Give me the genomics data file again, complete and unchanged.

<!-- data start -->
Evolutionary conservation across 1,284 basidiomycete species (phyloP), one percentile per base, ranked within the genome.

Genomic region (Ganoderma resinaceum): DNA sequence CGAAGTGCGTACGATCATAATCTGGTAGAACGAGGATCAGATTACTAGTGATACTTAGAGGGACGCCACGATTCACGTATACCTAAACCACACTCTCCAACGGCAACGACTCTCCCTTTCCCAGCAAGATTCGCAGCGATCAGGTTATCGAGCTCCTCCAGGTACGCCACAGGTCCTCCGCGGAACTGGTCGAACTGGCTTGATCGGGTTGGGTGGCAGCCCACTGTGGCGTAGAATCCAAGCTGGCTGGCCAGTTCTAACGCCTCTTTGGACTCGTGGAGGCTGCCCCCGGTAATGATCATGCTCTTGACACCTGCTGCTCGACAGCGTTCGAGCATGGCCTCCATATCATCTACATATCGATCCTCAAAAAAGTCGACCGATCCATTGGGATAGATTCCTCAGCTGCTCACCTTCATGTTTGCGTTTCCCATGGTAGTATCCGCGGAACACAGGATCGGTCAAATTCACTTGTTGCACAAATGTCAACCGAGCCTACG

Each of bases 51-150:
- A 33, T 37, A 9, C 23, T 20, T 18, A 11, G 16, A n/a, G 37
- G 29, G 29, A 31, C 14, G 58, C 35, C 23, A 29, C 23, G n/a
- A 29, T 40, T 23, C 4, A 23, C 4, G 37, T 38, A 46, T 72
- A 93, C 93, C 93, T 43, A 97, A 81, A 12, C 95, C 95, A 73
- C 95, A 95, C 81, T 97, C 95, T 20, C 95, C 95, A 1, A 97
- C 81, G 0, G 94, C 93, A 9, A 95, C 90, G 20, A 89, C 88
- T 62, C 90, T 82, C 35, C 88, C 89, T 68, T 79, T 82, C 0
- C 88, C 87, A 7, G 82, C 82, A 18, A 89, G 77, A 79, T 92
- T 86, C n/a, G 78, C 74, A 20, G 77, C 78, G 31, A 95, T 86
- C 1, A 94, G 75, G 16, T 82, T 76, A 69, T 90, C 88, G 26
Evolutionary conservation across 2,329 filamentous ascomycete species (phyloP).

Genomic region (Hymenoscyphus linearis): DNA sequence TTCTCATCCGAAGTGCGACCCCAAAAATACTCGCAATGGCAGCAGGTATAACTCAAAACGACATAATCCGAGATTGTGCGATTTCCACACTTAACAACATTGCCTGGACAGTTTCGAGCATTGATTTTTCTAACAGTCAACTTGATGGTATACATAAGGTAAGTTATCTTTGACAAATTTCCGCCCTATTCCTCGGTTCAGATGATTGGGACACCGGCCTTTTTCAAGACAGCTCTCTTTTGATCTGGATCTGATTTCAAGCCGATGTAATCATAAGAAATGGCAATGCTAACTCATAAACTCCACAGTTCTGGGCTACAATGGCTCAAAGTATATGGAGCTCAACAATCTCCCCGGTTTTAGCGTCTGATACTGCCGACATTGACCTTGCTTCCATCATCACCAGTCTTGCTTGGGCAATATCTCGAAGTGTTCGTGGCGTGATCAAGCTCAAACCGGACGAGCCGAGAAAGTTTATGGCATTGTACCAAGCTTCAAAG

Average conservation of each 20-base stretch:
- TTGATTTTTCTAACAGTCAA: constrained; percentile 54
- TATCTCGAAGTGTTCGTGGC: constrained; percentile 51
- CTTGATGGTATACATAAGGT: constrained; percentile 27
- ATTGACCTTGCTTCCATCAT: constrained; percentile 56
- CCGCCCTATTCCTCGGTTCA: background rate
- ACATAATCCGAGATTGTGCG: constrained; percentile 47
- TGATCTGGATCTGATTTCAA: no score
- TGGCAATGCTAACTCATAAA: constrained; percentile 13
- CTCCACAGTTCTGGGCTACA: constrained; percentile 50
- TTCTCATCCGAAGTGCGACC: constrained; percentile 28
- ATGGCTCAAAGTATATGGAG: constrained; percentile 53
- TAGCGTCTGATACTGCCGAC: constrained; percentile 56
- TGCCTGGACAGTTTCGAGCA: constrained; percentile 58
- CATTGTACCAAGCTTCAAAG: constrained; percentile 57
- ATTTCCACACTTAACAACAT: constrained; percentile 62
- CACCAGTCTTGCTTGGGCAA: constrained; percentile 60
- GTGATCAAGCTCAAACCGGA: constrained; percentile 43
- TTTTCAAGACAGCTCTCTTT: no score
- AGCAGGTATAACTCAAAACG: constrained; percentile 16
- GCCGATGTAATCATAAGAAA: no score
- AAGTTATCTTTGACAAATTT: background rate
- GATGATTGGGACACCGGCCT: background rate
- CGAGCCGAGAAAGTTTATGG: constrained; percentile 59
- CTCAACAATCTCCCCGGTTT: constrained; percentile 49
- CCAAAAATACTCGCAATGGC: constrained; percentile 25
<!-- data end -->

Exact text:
Evolutionary conservation across 1,284 basidiomycete species (phyloP), one percentile per base, ranked within the genome.

Genomic region (Ganoderma resinaceum): DNA sequence CGAAGTGCGTACGATCATAATCTGGTAGAACGAGGATCAGATTACTAGTGATACTTAGAGGGACGCCACGATTCACGTATACCTAAACCACACTCTCCAACGGCAACGACTCTCCCTTTCCCAGCAAGATTCGCAGCGATCAGGTTATCGAGCTCCTCCAGGTACGCCACAGGTCCTCCGCGGAACTGGTCGAACTGGCTTGATCGGGTTGGGTGGCAGCCCACTGTGGCGTAGAATCCAAGCTGGCTGGCCAGTTCTAACGCCTCTTTGGACTCGTGGAGGCTGCCCCCGGTAATGATCATGCTCTTGACACCTGCTGCTCGACAGCGTTCGAGCATGGCCTCCATATCATCTACATATCGATCCTCAAAAAAGTCGACCGATCCATTGGGATAGATTCCTCAGCTGCTCACCTTCATGTTTGCGTTTCCCATGGTAGTATCCGCGGAACACAGGATCGGTCAAATTCACTTGTTGCACAAATGTCAACCGAGCCTACG

Each of bases 51-150:
- A 33, T 37, A 9, C 23, T 20, T 18, A 11, G 16, A n/a, G 37
- G 29, G 29, A 31, C 14, G 58, C 35, C 23, A 29, C 23, G n/a
- A 29, T 40, T 23, C 4, A 23, C 4, G 37, T 38, A 46, T 72
- A 93, C 93, C 93, T 43, A 97, A 81, A 12, C 95, C 95, A 73
- C 95, A 95, C 81, T 97, C 95, T 20, C 95, C 95, A 1, A 97
- C 81, G 0, G 94, C 93, A 9, A 95, C 90, G 20, A 89, C 88
- T 62, C 90, T 82, C 35, C 88, C 89, T 68, T 79, T 82, C 0
- C 88, C 87, A 7, G 82, C 82, A 18, A 89, G 77, A 79, T 92
- T 86, C n/a, G 78, C 74, A 20, G 77, C 78, G 31, A 95, T 86
- C 1, A 94, G 75, G 16, T 82, T 76, A 69, T 90, C 88, G 26
Evolutionary conservation across 2,329 filamentous ascomycete species (phyloP).

Genomic region (Hymenoscyphus linearis): DNA sequence TTCTCATCCGAAGTGCGACCCCAAAAATACTCGCAATGGCAGCAGGTATAACTCAAAACGACATAATCCGAGATTGTGCGATTTCCACACTTAACAACATTGCCTGGACAGTTTCGAGCATTGATTTTTCTAACAGTCAACTTGATGGTATACATAAGGTAAGTTATCTTTGACAAATTTCCGCCCTATTCCTCGGTTCAGATGATTGGGACACCGGCCTTTTTCAAGACAGCTCTCTTTTGATCTGGATCTGATTTCAAGCCGATGTAATCATAAGAAATGGCAATGCTAACTCATAAACTCCACAGTTCTGGGCTACAATGGCTCAAAGTATATGGAGCTCAACAATCTCCCCGGTTTTAGCGTCTGATACTGCCGACATTGACCTTGCTTCCATCATCACCAGTCTTGCTTGGGCAATATCTCGAAGTGTTCGTGGCGTGATCAAGCTCAAACCGGACGAGCCGAGAAAGTTTATGGCATTGTACCAAGCTTCAAAG

Average conservation of each 20-base stretch:
- TTGATTTTTCTAACAGTCAA: constrained; percentile 54
- TATCTCGAAGTGTTCGTGGC: constrained; percentile 51
- CTTGATGGTATACATAAGGT: constrained; percentile 27
- ATTGACCTTGCTTCCATCAT: constrained; percentile 56
- CCGCCCTATTCCTCGGTTCA: background rate
- ACATAATCCGAGATTGTGCG: constrained; percentile 47
- TGATCTGGATCTGATTTCAA: no score
- TGGCAATGCTAACTCATAAA: constrained; percentile 13
- CTCCACAGTTCTGGGCTACA: constrained; percentile 50
- TTCTCATCCGAAGTGCGACC: constrained; percentile 28
- ATGGCTCAAAGTATATGGAG: constrained; percentile 53
- TAGCGTCTGATACTGCCGAC: constrained; percentile 56
- TGCCTGGACAGTTTCGAGCA: constrained; percentile 58
- CATTGTACCAAGCTTCAAAG: constrained; percentile 57
- ATTTCCACACTTAACAACAT: constrained; percentile 62
- CACCAGTCTTGCTTGGGCAA: constrained; percentile 60
- GTGATCAAGCTCAAACCGGA: constrained; percentile 43
- TTTTCAAGACAGCTCTCTTT: no score
- AGCAGGTATAACTCAAAACG: constrained; percentile 16
- GCCGATGTAATCATAAGAAA: no score
- AAGTTATCTTTGACAAATTT: background rate
- GATGATTGGGACACCGGCCT: background rate
- CGAGCCGAGAAAGTTTATGG: constrained; percentile 59
- CTCAACAATCTCCCCGGTTT: constrained; percentile 49
- CCAAAAATACTCGCAATGGC: constrained; percentile 25